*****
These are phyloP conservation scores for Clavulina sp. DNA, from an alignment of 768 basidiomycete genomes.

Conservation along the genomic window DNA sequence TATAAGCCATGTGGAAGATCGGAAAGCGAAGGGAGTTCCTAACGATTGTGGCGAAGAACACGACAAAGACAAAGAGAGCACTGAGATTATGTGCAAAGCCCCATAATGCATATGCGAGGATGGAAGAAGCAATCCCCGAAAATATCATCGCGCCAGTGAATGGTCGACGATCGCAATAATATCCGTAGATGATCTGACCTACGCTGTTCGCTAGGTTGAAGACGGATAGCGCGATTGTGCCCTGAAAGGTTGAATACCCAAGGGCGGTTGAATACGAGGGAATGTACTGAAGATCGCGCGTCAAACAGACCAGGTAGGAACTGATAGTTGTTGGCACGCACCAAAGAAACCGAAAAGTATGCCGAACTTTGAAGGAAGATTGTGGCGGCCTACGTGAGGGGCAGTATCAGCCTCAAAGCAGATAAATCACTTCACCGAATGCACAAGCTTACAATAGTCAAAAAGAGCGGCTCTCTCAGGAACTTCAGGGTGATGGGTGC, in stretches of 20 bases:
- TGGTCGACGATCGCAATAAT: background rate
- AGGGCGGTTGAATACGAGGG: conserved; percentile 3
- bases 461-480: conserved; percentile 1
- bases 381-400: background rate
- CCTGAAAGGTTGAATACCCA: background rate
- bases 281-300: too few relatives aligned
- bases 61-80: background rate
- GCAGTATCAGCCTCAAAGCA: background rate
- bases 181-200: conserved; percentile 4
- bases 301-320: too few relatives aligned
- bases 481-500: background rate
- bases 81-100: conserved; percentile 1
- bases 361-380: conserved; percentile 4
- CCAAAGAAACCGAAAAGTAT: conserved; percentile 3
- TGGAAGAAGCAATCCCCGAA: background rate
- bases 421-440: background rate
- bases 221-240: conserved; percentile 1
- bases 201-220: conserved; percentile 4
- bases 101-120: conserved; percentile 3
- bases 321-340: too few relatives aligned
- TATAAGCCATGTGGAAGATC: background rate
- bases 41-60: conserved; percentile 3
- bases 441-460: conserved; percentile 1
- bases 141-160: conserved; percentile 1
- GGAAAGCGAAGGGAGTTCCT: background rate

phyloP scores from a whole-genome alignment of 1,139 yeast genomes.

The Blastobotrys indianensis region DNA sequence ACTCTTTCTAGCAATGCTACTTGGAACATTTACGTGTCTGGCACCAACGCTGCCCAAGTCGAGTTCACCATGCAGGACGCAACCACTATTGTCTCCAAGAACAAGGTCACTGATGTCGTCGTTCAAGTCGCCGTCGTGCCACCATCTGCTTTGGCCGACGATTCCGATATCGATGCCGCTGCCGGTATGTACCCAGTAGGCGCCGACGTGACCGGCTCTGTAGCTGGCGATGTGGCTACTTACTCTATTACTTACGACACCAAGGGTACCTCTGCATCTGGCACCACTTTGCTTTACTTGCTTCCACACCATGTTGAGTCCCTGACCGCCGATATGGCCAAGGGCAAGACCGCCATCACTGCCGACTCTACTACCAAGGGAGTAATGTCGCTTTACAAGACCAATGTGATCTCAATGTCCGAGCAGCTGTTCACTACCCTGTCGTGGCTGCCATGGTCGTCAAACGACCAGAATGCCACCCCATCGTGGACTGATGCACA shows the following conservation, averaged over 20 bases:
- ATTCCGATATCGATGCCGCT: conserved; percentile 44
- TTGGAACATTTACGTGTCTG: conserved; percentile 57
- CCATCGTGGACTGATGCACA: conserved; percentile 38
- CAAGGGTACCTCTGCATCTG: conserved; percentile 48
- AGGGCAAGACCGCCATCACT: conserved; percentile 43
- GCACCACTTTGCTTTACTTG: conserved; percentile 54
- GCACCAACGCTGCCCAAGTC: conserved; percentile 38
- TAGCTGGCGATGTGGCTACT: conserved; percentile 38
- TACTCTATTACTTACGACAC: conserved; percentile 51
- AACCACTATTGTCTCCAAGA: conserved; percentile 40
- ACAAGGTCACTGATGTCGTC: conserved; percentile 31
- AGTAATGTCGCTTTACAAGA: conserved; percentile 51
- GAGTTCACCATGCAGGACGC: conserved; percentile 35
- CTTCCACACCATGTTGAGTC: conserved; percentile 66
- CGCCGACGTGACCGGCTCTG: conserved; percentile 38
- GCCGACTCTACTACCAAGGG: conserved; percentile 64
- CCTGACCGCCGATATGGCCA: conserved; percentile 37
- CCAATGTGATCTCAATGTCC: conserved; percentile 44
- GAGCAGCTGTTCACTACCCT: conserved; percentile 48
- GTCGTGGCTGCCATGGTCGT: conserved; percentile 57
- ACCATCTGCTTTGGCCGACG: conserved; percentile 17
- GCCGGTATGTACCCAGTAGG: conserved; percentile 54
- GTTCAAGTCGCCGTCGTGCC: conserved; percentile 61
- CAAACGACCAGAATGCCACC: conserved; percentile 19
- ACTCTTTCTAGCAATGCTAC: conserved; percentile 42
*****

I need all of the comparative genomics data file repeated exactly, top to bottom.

These are phyloP conservation scores for Clavulina sp. DNA, from an alignment of 768 basidiomycete genomes.

Conservation along the genomic window DNA sequence TATAAGCCATGTGGAAGATCGGAAAGCGAAGGGAGTTCCTAACGATTGTGGCGAAGAACACGACAAAGACAAAGAGAGCACTGAGATTATGTGCAAAGCCCCATAATGCATATGCGAGGATGGAAGAAGCAATCCCCGAAAATATCATCGCGCCAGTGAATGGTCGACGATCGCAATAATATCCGTAGATGATCTGACCTACGCTGTTCGCTAGGTTGAAGACGGATAGCGCGATTGTGCCCTGAAAGGTTGAATACCCAAGGGCGGTTGAATACGAGGGAATGTACTGAAGATCGCGCGTCAAACAGACCAGGTAGGAACTGATAGTTGTTGGCACGCACCAAAGAAACCGAAAAGTATGCCGAACTTTGAAGGAAGATTGTGGCGGCCTACGTGAGGGGCAGTATCAGCCTCAAAGCAGATAAATCACTTCACCGAATGCACAAGCTTACAATAGTCAAAAAGAGCGGCTCTCTCAGGAACTTCAGGGTGATGGGTGC, in stretches of 20 bases:
- TGGTCGACGATCGCAATAAT: background rate
- AGGGCGGTTGAATACGAGGG: conserved; percentile 3
- bases 461-480: conserved; percentile 1
- bases 381-400: background rate
- CCTGAAAGGTTGAATACCCA: background rate
- bases 281-300: too few relatives aligned
- bases 61-80: background rate
- GCAGTATCAGCCTCAAAGCA: background rate
- bases 181-200: conserved; percentile 4
- bases 301-320: too few relatives aligned
- bases 481-500: background rate
- bases 81-100: conserved; percentile 1
- bases 361-380: conserved; percentile 4
- CCAAAGAAACCGAAAAGTAT: conserved; percentile 3
- TGGAAGAAGCAATCCCCGAA: background rate
- bases 421-440: background rate
- bases 221-240: conserved; percentile 1
- bases 201-220: conserved; percentile 4
- bases 101-120: conserved; percentile 3
- bases 321-340: too few relatives aligned
- TATAAGCCATGTGGAAGATC: background rate
- bases 41-60: conserved; percentile 3
- bases 441-460: conserved; percentile 1
- bases 141-160: conserved; percentile 1
- GGAAAGCGAAGGGAGTTCCT: background rate

phyloP scores from a whole-genome alignment of 1,139 yeast genomes.

The Blastobotrys indianensis region DNA sequence ACTCTTTCTAGCAATGCTACTTGGAACATTTACGTGTCTGGCACCAACGCTGCCCAAGTCGAGTTCACCATGCAGGACGCAACCACTATTGTCTCCAAGAACAAGGTCACTGATGTCGTCGTTCAAGTCGCCGTCGTGCCACCATCTGCTTTGGCCGACGATTCCGATATCGATGCCGCTGCCGGTATGTACCCAGTAGGCGCCGACGTGACCGGCTCTGTAGCTGGCGATGTGGCTACTTACTCTATTACTTACGACACCAAGGGTACCTCTGCATCTGGCACCACTTTGCTTTACTTGCTTCCACACCATGTTGAGTCCCTGACCGCCGATATGGCCAAGGGCAAGACCGCCATCACTGCCGACTCTACTACCAAGGGAGTAATGTCGCTTTACAAGACCAATGTGATCTCAATGTCCGAGCAGCTGTTCACTACCCTGTCGTGGCTGCCATGGTCGTCAAACGACCAGAATGCCACCCCATCGTGGACTGATGCACA shows the following conservation, averaged over 20 bases:
- ATTCCGATATCGATGCCGCT: conserved; percentile 44
- TTGGAACATTTACGTGTCTG: conserved; percentile 57
- CCATCGTGGACTGATGCACA: conserved; percentile 38
- CAAGGGTACCTCTGCATCTG: conserved; percentile 48
- AGGGCAAGACCGCCATCACT: conserved; percentile 43
- GCACCACTTTGCTTTACTTG: conserved; percentile 54
- GCACCAACGCTGCCCAAGTC: conserved; percentile 38
- TAGCTGGCGATGTGGCTACT: conserved; percentile 38
- TACTCTATTACTTACGACAC: conserved; percentile 51
- AACCACTATTGTCTCCAAGA: conserved; percentile 40
- ACAAGGTCACTGATGTCGTC: conserved; percentile 31
- AGTAATGTCGCTTTACAAGA: conserved; percentile 51
- GAGTTCACCATGCAGGACGC: conserved; percentile 35
- CTTCCACACCATGTTGAGTC: conserved; percentile 66
- CGCCGACGTGACCGGCTCTG: conserved; percentile 38
- GCCGACTCTACTACCAAGGG: conserved; percentile 64
- CCTGACCGCCGATATGGCCA: conserved; percentile 37
- CCAATGTGATCTCAATGTCC: conserved; percentile 44
- GAGCAGCTGTTCACTACCCT: conserved; percentile 48
- GTCGTGGCTGCCATGGTCGT: conserved; percentile 57
- ACCATCTGCTTTGGCCGACG: conserved; percentile 17
- GCCGGTATGTACCCAGTAGG: conserved; percentile 54
- GTTCAAGTCGCCGTCGTGCC: conserved; percentile 61
- CAAACGACCAGAATGCCACC: conserved; percentile 19
- ACTCTTTCTAGCAATGCTAC: conserved; percentile 42